Assessing ecosystem isoprene emissions by hyperspectral remote sensing

Balzarolo M., Peñuelas J., Filella I., Portillo-Estrada M., Ceulemans R. (2018) Assessing ecosystem isoprene emissions by hyperspectral remote sensing. Remote Sensing. 10: 0-0.
Link
Doi: 10.3390/rs10071086

Abstract:

This study examined the relationship between foliar isoprene emissions, light use efficiency and photochemical reflectance index (PRI) throughout the canopy profile and explored the contribution of xanthophyll cycle pigments versus other carotenoid pigments to the isoprene/PRI relationship. Foliar isoprene emissions within the canopy profile were measured in a high-density poplar plantation in Flanders (Belgium) during the 2016 growing season. The results confirmed that PRI was a promising estimator of isoprene emissions at canopy level. Interestingly, xanthophyll cycle pigments contributed more to isoprene biosynthesis than chlorophyll and drove the isoprene/PRI relationship. The simple independent pigment index and novel defined indices, such as the hyperspectral isoprene index and simple hyperspectral isoprene index, showed promising results and could be suitable estimators of isoprene emissions due to their strong relationship with the xanthophyll pool. © 2018 by the authors.

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A MODIS photochemical reflectance index (PRI) as an estimator of isoprene emissions in a temperate deciduous forest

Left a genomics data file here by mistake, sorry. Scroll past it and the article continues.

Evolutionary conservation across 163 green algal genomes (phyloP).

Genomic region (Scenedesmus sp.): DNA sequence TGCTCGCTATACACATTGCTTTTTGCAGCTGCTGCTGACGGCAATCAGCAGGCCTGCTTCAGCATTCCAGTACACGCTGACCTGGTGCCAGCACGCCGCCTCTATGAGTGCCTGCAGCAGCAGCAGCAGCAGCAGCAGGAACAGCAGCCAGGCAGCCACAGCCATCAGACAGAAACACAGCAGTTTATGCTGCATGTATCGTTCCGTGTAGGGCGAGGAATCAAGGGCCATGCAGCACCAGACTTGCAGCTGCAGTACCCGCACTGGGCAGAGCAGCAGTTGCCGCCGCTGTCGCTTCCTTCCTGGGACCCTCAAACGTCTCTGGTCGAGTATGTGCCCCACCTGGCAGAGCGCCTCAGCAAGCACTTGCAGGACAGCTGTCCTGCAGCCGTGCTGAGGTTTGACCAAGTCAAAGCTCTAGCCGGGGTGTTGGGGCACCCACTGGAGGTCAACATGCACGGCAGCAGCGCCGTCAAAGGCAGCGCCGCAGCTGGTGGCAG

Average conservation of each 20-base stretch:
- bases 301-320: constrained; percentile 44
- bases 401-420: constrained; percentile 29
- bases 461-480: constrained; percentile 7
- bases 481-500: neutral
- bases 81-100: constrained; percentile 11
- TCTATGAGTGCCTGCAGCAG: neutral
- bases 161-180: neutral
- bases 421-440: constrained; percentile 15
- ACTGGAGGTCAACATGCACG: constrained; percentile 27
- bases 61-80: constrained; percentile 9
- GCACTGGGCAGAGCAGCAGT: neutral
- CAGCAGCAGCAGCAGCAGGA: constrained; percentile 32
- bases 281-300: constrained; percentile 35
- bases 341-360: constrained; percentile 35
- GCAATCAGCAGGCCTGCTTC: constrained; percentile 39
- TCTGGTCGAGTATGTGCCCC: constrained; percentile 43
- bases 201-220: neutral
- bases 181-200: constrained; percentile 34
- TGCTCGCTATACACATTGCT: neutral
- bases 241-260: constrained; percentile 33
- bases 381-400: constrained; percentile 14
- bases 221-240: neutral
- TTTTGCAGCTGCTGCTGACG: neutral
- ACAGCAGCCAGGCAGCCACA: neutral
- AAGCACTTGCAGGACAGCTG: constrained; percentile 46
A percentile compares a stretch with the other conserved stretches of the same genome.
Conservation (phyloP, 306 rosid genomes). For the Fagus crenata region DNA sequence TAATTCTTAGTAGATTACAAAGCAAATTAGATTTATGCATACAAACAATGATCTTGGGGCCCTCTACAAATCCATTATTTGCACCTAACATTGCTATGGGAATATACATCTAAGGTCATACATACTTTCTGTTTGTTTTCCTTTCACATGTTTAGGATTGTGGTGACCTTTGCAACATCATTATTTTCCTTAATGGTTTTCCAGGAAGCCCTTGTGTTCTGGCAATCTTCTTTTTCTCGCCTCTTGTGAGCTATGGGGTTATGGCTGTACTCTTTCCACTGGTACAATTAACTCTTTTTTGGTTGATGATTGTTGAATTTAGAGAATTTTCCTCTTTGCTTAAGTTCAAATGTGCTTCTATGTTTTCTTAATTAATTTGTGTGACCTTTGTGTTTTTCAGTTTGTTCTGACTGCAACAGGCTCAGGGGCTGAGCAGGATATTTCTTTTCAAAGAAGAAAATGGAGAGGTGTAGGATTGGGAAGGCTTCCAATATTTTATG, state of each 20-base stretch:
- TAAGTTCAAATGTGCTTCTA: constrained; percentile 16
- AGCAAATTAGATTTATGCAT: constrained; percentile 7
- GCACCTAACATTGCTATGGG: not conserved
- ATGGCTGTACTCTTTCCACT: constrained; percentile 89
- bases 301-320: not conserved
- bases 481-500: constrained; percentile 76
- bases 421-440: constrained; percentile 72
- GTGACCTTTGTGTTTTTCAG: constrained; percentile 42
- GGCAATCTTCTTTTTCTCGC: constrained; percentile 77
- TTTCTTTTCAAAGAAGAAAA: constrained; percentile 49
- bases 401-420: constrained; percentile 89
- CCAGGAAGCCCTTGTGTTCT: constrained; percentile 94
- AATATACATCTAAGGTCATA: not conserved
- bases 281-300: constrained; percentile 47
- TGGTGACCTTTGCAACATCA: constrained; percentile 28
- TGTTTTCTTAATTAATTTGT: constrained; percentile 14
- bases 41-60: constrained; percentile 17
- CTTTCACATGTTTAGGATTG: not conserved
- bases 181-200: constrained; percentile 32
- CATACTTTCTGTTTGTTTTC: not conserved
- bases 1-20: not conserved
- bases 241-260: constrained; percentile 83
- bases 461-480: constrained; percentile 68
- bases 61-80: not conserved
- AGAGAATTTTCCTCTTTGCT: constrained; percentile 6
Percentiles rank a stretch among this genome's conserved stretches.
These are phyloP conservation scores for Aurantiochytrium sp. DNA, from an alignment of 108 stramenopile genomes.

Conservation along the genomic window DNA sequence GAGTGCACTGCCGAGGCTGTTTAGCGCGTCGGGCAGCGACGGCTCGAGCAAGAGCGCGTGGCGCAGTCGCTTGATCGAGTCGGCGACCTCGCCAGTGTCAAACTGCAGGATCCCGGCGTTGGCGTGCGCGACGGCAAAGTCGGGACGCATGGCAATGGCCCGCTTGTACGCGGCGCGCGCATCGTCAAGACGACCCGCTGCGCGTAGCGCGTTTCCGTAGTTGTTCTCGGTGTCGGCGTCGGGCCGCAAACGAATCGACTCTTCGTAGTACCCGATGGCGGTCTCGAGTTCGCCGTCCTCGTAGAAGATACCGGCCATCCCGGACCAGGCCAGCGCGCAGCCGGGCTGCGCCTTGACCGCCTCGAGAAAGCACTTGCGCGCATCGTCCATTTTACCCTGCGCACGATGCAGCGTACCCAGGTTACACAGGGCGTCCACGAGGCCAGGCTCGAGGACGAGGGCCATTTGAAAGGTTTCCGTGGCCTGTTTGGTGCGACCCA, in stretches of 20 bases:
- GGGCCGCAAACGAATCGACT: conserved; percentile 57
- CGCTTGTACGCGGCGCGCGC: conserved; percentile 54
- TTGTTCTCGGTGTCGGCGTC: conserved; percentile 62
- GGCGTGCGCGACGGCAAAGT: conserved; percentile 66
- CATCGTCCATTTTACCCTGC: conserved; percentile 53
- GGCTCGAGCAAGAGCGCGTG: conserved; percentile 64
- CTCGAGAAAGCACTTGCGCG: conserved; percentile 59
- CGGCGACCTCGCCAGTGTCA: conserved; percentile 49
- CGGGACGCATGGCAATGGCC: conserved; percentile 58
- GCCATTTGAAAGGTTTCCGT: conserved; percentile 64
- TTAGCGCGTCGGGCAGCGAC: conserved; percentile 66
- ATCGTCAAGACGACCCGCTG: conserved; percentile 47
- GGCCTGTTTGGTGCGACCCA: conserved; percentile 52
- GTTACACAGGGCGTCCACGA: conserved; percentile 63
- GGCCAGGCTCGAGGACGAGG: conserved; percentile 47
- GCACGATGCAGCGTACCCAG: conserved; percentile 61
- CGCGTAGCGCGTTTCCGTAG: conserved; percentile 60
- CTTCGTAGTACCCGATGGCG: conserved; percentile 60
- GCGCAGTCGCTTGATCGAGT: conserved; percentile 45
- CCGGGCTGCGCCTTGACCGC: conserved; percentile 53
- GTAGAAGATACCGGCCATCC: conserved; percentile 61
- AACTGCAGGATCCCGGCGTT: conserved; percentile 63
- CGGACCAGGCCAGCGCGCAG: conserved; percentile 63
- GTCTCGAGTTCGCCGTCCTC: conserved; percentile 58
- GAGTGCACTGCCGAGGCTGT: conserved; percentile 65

Filella I., Zhang C., Seco R., Potosnak M., Guenther A., Karl T., Gamon J., Pallardy S., Gu L., Kim S., Balzarolo M., Fernandez-Martinez M., Penuelas J. (2018) A MODIS photochemical reflectance index (PRI) as an estimator of isoprene emissions in a temperate deciduous forest. Remote Sensing. 10: 0-0.
Link
Doi: 10.3390/rs10040557

Abstract:

The quantification of isoprene and monoterpene emissions at the ecosystem level with available models and field measurements is not entirely satisfactory. Remote-sensing techniques can extend the spatial and temporal assessment of isoprenoid fluxes. Detecting the exchange of biogenic volatile organic compounds (BVOCs) using these techniques is, however, a very challenging goal. Recent evidence suggests that a simple remotely sensed index, the photochemical reflectance index (PRI), which is indicative of light-use efficiency, relative pigment levels and excess reducing power, is a good indirect estimator of foliar isoprenoid emissions. We tested the ability of PRI to assess isoprenoid fluxes in a temperate deciduous forest in central USA throughout the entire growing season and under moderate and extreme drought conditions. We compared PRI time series calculated with MODIS bands to isoprene emissions measured with eddy covariance. MODIS PRI was correlated with isoprene emissions for most of the season, until emissions peaked. MODIS PRI was also able to detect the timing of the annual peak of emissions, even when it was advanced in response to drought conditions. PRI is thus a promising index to estimate isoprene emissions when it is complemented by information on potential emission. It may also be used to further improve models of isoprene emission under drought and other stress conditions. Direct estimation of isoprene emission by PRI is, however, limited, because PRI estimates LUE, and the relationship between LUE and isoprene emissions can be modified by severe stress conditions. © 2018 by the authors.

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